Whereas the relative performance of the evaluated estimators was rather inconsistent for the four performance criteria when tested with the partly independent data, it was highly consistent when testing with the fully independent data. For the latter, the multiple Lincoln-Petersen estimator performed best on all criteria except for coverage of the true value by the 95%-CI, followed by the first sample coverage (SC1) of Lee and Chao (1994) and the interpolated jackknife estimator (intJK) as implemented in CAPTURE and MARK. The comparably good performance of the multiple Lincoln-Petersen estimator may seem surprising since the basic Lincoln-Petersen estimator assumes equal capture probability during the two capture periods [3]. However, the pooling of occasions in our proposed multiple Lincoln-Petersen estimator (MLP) reduces heterogeneity and increases capture probability. This strategy accounted for daily individual capture heterogeneity comparable to the strategies of the M_{h} estimators as shown by similarities of the estimates (Table 4). Only for the first primary period, which likely included also individuals with near-zero capture probability, it was less efficient to account for heterogeneity than SC1 and the interpolated jackknife estimator. Therefore, MLP can be used as minimum population size as long as a sufficient number of individuals with high catchability are included.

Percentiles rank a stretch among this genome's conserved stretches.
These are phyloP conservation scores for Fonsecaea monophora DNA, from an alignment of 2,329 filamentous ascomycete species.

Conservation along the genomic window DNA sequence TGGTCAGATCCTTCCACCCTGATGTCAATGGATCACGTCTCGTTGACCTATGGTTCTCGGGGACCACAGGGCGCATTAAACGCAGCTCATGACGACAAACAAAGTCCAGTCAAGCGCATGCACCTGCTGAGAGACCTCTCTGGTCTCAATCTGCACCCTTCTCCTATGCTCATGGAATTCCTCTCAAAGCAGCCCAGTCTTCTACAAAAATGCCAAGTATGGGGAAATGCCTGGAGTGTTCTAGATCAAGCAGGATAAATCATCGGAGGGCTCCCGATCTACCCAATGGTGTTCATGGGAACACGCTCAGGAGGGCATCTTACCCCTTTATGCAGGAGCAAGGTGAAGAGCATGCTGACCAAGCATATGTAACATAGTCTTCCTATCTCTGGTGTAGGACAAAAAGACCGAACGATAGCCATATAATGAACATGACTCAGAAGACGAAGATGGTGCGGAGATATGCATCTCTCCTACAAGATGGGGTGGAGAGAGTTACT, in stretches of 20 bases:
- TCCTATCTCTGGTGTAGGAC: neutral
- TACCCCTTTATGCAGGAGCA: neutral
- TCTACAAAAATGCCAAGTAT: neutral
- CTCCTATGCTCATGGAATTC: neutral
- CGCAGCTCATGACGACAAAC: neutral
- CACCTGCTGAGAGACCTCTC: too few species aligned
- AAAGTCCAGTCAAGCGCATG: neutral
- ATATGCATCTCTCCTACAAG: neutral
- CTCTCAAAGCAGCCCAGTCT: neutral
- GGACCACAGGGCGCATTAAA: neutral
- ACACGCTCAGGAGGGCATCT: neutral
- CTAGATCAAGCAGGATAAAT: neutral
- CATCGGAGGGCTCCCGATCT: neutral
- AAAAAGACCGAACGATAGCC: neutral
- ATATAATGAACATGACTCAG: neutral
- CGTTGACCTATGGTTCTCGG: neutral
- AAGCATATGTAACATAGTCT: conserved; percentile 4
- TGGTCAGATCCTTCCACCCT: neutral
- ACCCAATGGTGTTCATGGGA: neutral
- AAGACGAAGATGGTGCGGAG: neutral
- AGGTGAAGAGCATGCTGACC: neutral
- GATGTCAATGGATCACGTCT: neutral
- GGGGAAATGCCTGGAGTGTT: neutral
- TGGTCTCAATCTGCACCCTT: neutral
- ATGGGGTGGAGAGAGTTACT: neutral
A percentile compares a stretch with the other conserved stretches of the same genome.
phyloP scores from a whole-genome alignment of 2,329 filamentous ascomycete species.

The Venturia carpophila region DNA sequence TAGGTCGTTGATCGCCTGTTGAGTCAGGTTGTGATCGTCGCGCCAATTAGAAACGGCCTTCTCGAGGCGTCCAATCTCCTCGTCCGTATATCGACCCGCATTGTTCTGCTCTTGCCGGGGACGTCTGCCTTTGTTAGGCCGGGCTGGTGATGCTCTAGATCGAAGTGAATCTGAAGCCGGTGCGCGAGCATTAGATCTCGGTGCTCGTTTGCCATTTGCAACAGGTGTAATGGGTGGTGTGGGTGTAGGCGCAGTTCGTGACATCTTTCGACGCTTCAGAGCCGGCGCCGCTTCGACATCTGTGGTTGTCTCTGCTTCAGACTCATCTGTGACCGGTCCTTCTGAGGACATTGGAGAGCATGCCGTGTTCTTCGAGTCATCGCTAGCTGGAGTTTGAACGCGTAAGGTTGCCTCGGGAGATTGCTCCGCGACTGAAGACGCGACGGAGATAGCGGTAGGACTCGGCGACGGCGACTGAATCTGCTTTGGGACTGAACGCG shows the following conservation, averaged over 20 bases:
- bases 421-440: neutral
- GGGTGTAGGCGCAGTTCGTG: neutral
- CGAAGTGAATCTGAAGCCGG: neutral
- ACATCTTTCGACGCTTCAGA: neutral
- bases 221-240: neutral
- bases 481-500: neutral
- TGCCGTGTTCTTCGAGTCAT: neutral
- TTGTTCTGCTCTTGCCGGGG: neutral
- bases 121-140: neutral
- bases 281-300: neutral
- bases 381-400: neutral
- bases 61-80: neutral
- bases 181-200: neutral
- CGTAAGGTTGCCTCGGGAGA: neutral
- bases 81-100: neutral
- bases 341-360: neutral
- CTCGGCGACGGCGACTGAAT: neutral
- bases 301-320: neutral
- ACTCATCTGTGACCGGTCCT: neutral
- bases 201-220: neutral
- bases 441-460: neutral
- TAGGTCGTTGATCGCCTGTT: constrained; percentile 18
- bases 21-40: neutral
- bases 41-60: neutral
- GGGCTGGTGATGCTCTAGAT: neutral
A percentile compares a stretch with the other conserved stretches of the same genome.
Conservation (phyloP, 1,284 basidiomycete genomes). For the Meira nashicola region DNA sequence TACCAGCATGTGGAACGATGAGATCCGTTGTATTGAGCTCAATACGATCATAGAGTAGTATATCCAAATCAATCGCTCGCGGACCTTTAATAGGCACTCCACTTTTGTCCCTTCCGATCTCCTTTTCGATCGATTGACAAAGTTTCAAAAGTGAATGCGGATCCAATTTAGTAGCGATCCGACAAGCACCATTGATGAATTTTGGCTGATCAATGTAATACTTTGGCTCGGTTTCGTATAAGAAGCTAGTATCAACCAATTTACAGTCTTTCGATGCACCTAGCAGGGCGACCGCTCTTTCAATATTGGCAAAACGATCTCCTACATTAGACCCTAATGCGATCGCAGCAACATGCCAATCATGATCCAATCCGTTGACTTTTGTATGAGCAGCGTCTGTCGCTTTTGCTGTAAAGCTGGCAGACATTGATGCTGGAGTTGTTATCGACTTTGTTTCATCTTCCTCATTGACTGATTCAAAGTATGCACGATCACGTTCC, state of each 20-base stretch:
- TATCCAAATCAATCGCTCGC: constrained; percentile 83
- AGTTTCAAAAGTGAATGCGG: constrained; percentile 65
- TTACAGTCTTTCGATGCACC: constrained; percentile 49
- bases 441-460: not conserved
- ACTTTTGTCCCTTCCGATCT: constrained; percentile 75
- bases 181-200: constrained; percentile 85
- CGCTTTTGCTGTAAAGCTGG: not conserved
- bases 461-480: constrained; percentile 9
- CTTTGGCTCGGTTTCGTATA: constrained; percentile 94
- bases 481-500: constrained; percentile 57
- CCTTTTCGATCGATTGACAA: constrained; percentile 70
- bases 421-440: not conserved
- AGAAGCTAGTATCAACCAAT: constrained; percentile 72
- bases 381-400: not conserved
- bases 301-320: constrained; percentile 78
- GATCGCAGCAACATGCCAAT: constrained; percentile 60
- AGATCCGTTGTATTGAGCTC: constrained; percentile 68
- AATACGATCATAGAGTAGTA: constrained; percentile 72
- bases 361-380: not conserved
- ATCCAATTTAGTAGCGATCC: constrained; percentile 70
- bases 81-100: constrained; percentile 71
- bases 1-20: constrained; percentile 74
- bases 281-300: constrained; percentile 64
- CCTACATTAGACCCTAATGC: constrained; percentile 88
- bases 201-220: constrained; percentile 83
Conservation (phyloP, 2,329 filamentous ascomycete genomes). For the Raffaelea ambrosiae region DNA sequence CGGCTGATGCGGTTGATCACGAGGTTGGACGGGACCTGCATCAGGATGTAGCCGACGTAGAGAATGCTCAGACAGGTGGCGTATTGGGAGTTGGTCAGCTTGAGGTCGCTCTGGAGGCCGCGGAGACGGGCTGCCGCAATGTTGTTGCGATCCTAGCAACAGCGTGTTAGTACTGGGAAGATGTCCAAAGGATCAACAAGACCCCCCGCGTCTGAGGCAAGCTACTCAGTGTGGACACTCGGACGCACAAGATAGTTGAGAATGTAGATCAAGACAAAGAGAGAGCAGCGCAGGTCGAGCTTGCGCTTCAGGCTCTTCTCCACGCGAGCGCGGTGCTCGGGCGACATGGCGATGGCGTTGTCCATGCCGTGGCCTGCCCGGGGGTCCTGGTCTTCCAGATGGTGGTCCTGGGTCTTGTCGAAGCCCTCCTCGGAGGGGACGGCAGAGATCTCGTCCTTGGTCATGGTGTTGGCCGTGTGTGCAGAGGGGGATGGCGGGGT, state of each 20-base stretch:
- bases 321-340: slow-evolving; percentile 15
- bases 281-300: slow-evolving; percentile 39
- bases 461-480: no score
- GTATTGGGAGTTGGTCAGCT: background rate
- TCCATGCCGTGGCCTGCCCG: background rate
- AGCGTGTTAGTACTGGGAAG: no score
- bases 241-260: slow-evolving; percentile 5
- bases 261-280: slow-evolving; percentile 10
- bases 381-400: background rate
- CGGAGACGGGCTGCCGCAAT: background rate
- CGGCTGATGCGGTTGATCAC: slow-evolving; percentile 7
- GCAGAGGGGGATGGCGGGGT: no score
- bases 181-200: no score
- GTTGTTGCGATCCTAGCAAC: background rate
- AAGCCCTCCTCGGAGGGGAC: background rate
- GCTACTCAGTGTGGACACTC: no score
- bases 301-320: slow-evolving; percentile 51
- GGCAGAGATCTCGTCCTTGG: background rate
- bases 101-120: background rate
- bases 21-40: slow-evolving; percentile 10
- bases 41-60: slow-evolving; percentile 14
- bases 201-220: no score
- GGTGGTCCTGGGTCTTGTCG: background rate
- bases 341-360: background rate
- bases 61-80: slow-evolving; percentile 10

The relative good performance of the jackknife estimator corroborates the conclusions of previous simulations that were based on virtually created distributions of capture probability [4], [11], [34], [52], [53], [54]. It was very close to the reference population size for the later primary periods in which heterogeneity was lower than for the first primary periods and capture rates were high, despite its tendency to overestimate for theoretically constructed datasets if heterogeneity is low [33] or capture rate very high [30]. This argues for caution when extrapolating from simulations with virtual data to real populations since the exact characteristics affecting the distribution of capture probabilities in wild populations will remain unclear. Here data from real populations can inform future simulations to construct virtual data that cover better distributions found in real populations.

The first sample coverage (SC1) resulted in very similar estimates and similar 95%-CIs as the interpolated jackknife [intJK]. Also, all performance criteria were very similar. Thus, as predicted by Link (2003) for all heterogeneity models, it is difficult to differentiate these two models and both may be used equally [50]. Notwithstanding, underestimation was less for SC1 for the first primary period with the highest number of individuals with low capture probability. Although SC1 is known to work well above a CV of 0.4 [29], [30], for our data the estimator worked well even when CV was smaller than 0.4 (Tables 2 and 4). However, a CV<0.4 combined with sparse data may lead to higher standard errors [29] and therefore wider 95%-CIs as shown in November 1985 (Tables 2 and 4). The same was the case for the interpolated Jackknife estimator.